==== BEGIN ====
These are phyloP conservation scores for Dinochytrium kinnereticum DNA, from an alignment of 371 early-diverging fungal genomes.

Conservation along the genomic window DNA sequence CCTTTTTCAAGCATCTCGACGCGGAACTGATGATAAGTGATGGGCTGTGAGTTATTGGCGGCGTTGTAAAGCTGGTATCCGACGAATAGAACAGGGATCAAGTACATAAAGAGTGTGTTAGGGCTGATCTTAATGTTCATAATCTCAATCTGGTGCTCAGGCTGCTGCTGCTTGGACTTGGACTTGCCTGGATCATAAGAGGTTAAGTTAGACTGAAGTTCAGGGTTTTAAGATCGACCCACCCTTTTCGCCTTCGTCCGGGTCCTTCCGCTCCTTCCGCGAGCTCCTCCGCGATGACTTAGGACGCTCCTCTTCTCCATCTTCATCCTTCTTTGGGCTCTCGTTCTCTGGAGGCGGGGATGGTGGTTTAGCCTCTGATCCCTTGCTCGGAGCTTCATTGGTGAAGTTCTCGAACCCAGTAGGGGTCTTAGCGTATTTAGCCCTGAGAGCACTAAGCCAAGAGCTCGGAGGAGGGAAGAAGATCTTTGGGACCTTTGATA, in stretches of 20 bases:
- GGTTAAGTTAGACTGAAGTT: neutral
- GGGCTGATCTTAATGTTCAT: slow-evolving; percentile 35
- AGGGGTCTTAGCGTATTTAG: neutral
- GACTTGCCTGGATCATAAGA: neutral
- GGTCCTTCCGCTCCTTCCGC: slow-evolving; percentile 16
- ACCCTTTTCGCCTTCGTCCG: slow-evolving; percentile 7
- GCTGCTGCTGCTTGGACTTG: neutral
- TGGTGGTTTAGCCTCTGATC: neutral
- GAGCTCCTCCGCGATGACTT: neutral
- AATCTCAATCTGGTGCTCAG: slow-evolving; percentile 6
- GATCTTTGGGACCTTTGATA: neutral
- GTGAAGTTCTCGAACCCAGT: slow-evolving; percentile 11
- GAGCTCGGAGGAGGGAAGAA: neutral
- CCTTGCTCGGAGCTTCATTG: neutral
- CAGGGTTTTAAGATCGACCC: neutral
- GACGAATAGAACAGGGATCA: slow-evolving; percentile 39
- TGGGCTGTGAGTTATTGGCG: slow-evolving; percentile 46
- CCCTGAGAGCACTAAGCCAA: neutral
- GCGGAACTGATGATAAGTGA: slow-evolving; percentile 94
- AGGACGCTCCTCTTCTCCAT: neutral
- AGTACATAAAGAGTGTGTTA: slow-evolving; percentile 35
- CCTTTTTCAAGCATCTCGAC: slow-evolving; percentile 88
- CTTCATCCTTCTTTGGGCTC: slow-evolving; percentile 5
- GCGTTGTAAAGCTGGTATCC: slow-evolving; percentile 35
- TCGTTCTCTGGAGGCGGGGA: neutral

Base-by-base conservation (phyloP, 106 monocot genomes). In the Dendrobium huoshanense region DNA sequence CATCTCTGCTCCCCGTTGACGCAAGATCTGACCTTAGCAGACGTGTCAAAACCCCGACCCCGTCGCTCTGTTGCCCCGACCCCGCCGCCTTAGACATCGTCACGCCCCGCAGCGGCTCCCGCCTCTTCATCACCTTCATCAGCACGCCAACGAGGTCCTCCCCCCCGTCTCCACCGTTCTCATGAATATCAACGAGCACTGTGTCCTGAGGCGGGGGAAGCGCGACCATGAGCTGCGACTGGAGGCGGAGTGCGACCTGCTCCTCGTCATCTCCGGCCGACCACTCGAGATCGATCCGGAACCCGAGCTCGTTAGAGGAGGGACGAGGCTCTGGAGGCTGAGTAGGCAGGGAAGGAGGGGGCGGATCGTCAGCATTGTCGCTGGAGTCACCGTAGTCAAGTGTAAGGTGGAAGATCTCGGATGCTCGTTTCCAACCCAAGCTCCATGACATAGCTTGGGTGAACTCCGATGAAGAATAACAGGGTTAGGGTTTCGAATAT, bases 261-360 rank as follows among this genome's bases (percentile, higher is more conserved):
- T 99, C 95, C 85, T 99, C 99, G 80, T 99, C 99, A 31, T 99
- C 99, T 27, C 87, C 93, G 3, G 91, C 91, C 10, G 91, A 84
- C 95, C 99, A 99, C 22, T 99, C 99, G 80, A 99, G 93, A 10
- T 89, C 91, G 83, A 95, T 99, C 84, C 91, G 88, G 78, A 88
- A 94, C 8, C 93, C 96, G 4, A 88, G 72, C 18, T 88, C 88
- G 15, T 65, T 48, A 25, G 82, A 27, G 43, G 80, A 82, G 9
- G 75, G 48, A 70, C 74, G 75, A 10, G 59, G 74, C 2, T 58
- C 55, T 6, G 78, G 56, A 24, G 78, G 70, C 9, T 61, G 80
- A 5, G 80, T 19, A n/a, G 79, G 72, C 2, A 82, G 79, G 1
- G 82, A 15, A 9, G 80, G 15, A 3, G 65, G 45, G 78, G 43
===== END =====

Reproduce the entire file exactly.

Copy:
These are phyloP conservation scores for Dinochytrium kinnereticum DNA, from an alignment of 371 early-diverging fungal genomes.

Conservation along the genomic window DNA sequence CCTTTTTCAAGCATCTCGACGCGGAACTGATGATAAGTGATGGGCTGTGAGTTATTGGCGGCGTTGTAAAGCTGGTATCCGACGAATAGAACAGGGATCAAGTACATAAAGAGTGTGTTAGGGCTGATCTTAATGTTCATAATCTCAATCTGGTGCTCAGGCTGCTGCTGCTTGGACTTGGACTTGCCTGGATCATAAGAGGTTAAGTTAGACTGAAGTTCAGGGTTTTAAGATCGACCCACCCTTTTCGCCTTCGTCCGGGTCCTTCCGCTCCTTCCGCGAGCTCCTCCGCGATGACTTAGGACGCTCCTCTTCTCCATCTTCATCCTTCTTTGGGCTCTCGTTCTCTGGAGGCGGGGATGGTGGTTTAGCCTCTGATCCCTTGCTCGGAGCTTCATTGGTGAAGTTCTCGAACCCAGTAGGGGTCTTAGCGTATTTAGCCCTGAGAGCACTAAGCCAAGAGCTCGGAGGAGGGAAGAAGATCTTTGGGACCTTTGATA, in stretches of 20 bases:
- GGTTAAGTTAGACTGAAGTT: neutral
- GGGCTGATCTTAATGTTCAT: slow-evolving; percentile 35
- AGGGGTCTTAGCGTATTTAG: neutral
- GACTTGCCTGGATCATAAGA: neutral
- GGTCCTTCCGCTCCTTCCGC: slow-evolving; percentile 16
- ACCCTTTTCGCCTTCGTCCG: slow-evolving; percentile 7
- GCTGCTGCTGCTTGGACTTG: neutral
- TGGTGGTTTAGCCTCTGATC: neutral
- GAGCTCCTCCGCGATGACTT: neutral
- AATCTCAATCTGGTGCTCAG: slow-evolving; percentile 6
- GATCTTTGGGACCTTTGATA: neutral
- GTGAAGTTCTCGAACCCAGT: slow-evolving; percentile 11
- GAGCTCGGAGGAGGGAAGAA: neutral
- CCTTGCTCGGAGCTTCATTG: neutral
- CAGGGTTTTAAGATCGACCC: neutral
- GACGAATAGAACAGGGATCA: slow-evolving; percentile 39
- TGGGCTGTGAGTTATTGGCG: slow-evolving; percentile 46
- CCCTGAGAGCACTAAGCCAA: neutral
- GCGGAACTGATGATAAGTGA: slow-evolving; percentile 94
- AGGACGCTCCTCTTCTCCAT: neutral
- AGTACATAAAGAGTGTGTTA: slow-evolving; percentile 35
- CCTTTTTCAAGCATCTCGAC: slow-evolving; percentile 88
- CTTCATCCTTCTTTGGGCTC: slow-evolving; percentile 5
- GCGTTGTAAAGCTGGTATCC: slow-evolving; percentile 35
- TCGTTCTCTGGAGGCGGGGA: neutral

Base-by-base conservation (phyloP, 106 monocot genomes). In the Dendrobium huoshanense region DNA sequence CATCTCTGCTCCCCGTTGACGCAAGATCTGACCTTAGCAGACGTGTCAAAACCCCGACCCCGTCGCTCTGTTGCCCCGACCCCGCCGCCTTAGACATCGTCACGCCCCGCAGCGGCTCCCGCCTCTTCATCACCTTCATCAGCACGCCAACGAGGTCCTCCCCCCCGTCTCCACCGTTCTCATGAATATCAACGAGCACTGTGTCCTGAGGCGGGGGAAGCGCGACCATGAGCTGCGACTGGAGGCGGAGTGCGACCTGCTCCTCGTCATCTCCGGCCGACCACTCGAGATCGATCCGGAACCCGAGCTCGTTAGAGGAGGGACGAGGCTCTGGAGGCTGAGTAGGCAGGGAAGGAGGGGGCGGATCGTCAGCATTGTCGCTGGAGTCACCGTAGTCAAGTGTAAGGTGGAAGATCTCGGATGCTCGTTTCCAACCCAAGCTCCATGACATAGCTTGGGTGAACTCCGATGAAGAATAACAGGGTTAGGGTTTCGAATAT, bases 261-360 rank as follows among this genome's bases (percentile, higher is more conserved):
- T 99, C 95, C 85, T 99, C 99, G 80, T 99, C 99, A 31, T 99
- C 99, T 27, C 87, C 93, G 3, G 91, C 91, C 10, G 91, A 84
- C 95, C 99, A 99, C 22, T 99, C 99, G 80, A 99, G 93, A 10
- T 89, C 91, G 83, A 95, T 99, C 84, C 91, G 88, G 78, A 88
- A 94, C 8, C 93, C 96, G 4, A 88, G 72, C 18, T 88, C 88
- G 15, T 65, T 48, A 25, G 82, A 27, G 43, G 80, A 82, G 9
- G 75, G 48, A 70, C 74, G 75, A 10, G 59, G 74, C 2, T 58
- C 55, T 6, G 78, G 56, A 24, G 78, G 70, C 9, T 61, G 80
- A 5, G 80, T 19, A n/a, G 79, G 72, C 2, A 82, G 79, G 1
- G 82, A 15, A 9, G 80, G 15, A 3, G 65, G 45, G 78, G 43